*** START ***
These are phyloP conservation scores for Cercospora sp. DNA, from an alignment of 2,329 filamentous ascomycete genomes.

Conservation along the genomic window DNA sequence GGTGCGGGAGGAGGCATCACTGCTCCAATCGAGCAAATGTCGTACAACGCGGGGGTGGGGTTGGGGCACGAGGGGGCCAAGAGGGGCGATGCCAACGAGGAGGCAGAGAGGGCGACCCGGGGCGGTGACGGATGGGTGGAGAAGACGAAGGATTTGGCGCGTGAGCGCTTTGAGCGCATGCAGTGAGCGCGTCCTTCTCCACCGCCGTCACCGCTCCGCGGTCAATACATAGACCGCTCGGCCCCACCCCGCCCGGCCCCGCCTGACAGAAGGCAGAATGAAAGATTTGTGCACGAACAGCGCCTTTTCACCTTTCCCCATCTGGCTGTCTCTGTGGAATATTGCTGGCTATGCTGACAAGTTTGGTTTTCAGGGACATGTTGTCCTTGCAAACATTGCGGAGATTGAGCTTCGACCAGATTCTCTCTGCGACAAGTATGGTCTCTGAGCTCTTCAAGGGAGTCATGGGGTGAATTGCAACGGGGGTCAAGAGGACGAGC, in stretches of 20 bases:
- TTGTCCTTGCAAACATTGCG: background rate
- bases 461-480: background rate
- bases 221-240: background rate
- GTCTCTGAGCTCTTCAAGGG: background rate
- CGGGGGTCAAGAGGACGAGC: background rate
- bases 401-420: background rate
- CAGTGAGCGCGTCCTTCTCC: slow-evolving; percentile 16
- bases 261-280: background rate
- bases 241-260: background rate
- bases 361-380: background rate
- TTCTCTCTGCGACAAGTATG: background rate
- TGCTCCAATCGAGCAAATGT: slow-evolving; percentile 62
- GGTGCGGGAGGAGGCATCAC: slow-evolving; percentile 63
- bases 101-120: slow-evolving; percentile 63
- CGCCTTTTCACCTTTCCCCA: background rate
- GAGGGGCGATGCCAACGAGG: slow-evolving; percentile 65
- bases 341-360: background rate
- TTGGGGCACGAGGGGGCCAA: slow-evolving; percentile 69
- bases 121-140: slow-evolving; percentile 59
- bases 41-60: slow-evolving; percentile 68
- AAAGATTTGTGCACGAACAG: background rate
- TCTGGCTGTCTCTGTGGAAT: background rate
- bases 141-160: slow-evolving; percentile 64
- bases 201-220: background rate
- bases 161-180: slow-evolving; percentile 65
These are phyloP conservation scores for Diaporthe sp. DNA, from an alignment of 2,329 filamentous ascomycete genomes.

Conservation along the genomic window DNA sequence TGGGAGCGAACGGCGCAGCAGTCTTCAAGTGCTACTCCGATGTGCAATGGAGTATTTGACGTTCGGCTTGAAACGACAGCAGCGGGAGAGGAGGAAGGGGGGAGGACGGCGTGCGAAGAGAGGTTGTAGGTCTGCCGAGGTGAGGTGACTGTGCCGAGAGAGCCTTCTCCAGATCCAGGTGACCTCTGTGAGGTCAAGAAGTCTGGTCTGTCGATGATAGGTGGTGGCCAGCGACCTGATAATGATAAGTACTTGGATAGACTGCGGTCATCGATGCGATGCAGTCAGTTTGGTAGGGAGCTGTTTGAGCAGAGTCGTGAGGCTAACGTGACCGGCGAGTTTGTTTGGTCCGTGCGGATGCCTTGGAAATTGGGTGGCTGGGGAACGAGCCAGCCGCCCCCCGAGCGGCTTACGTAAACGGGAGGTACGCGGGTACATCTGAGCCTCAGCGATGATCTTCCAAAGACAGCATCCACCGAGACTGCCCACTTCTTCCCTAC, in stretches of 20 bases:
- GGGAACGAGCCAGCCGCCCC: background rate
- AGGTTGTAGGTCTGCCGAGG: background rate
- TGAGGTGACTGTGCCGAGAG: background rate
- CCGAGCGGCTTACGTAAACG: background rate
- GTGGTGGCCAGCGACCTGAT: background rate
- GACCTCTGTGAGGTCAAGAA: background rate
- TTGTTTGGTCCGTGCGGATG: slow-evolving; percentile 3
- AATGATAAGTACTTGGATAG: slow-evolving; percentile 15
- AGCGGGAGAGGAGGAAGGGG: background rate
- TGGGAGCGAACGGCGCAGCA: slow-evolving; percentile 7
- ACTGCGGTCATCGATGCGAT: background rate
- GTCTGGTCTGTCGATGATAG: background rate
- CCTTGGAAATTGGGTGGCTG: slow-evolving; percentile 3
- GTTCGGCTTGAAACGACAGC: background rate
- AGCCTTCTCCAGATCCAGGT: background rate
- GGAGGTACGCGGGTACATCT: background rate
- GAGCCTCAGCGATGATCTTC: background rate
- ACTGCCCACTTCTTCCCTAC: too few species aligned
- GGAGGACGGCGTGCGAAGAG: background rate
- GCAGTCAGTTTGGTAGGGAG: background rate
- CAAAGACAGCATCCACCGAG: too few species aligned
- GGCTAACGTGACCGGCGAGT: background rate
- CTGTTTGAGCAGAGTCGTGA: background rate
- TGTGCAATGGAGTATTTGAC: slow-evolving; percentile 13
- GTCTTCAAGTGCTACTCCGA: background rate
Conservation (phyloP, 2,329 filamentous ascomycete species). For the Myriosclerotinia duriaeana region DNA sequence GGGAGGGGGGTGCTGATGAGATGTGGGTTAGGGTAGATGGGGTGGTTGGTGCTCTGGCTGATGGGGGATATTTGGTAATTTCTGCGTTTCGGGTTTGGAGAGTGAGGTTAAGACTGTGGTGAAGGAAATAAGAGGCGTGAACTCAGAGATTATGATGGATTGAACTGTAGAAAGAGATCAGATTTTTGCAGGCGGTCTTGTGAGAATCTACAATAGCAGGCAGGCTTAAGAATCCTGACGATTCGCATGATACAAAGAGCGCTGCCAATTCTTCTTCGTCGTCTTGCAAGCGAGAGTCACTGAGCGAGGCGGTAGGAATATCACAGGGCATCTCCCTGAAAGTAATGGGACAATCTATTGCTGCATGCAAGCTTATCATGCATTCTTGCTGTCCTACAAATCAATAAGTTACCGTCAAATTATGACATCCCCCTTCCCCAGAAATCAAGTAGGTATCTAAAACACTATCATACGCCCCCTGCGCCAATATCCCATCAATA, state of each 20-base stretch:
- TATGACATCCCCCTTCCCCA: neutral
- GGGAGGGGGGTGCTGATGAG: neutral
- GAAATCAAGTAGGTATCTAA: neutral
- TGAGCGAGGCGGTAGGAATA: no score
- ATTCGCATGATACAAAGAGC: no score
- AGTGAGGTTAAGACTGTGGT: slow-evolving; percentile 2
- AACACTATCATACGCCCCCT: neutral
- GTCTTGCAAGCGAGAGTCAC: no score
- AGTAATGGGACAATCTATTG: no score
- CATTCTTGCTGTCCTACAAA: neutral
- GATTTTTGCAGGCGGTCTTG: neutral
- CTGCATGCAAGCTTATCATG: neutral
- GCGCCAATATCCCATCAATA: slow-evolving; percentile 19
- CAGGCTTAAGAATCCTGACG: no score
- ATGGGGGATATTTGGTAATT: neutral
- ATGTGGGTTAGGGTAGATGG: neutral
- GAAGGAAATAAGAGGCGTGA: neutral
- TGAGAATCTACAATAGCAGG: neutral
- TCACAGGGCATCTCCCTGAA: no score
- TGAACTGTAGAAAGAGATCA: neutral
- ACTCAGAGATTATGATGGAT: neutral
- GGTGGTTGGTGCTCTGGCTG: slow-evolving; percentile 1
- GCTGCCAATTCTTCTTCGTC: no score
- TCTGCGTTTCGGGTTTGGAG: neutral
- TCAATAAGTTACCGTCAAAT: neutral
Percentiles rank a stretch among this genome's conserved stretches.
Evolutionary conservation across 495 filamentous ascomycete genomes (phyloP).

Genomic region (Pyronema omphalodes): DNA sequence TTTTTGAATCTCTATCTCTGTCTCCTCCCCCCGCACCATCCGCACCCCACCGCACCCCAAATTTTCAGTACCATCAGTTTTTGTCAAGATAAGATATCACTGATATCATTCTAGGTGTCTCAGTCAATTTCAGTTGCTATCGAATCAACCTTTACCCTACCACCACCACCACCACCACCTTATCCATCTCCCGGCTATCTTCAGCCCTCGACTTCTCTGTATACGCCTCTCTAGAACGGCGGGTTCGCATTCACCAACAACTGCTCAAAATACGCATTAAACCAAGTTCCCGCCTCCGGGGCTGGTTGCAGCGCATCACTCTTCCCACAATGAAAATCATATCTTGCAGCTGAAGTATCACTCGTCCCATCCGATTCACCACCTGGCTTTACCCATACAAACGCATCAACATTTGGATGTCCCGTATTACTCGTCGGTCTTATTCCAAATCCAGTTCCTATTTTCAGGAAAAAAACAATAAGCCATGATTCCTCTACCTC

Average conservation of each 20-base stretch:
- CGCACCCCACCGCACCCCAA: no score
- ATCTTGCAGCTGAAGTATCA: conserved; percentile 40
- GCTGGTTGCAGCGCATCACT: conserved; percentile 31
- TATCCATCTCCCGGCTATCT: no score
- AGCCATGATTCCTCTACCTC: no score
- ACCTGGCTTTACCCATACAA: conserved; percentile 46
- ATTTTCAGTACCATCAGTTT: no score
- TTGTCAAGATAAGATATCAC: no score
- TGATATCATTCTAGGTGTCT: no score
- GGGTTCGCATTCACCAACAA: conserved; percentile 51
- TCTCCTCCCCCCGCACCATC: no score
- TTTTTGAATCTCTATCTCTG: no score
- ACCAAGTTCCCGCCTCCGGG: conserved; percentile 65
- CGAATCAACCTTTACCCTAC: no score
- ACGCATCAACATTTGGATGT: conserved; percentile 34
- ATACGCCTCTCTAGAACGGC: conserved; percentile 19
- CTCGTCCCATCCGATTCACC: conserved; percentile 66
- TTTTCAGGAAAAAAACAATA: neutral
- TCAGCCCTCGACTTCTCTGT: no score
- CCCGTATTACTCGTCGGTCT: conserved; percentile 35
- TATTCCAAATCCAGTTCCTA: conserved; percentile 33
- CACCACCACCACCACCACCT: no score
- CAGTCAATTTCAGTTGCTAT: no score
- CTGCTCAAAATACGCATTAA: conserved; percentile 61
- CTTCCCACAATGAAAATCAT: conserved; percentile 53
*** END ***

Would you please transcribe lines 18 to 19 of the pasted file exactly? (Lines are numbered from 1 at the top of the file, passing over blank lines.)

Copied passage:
- GAGGGGCGATGCCAACGAGG: slow-evolving; percentile 65
- bases 341-360: background rate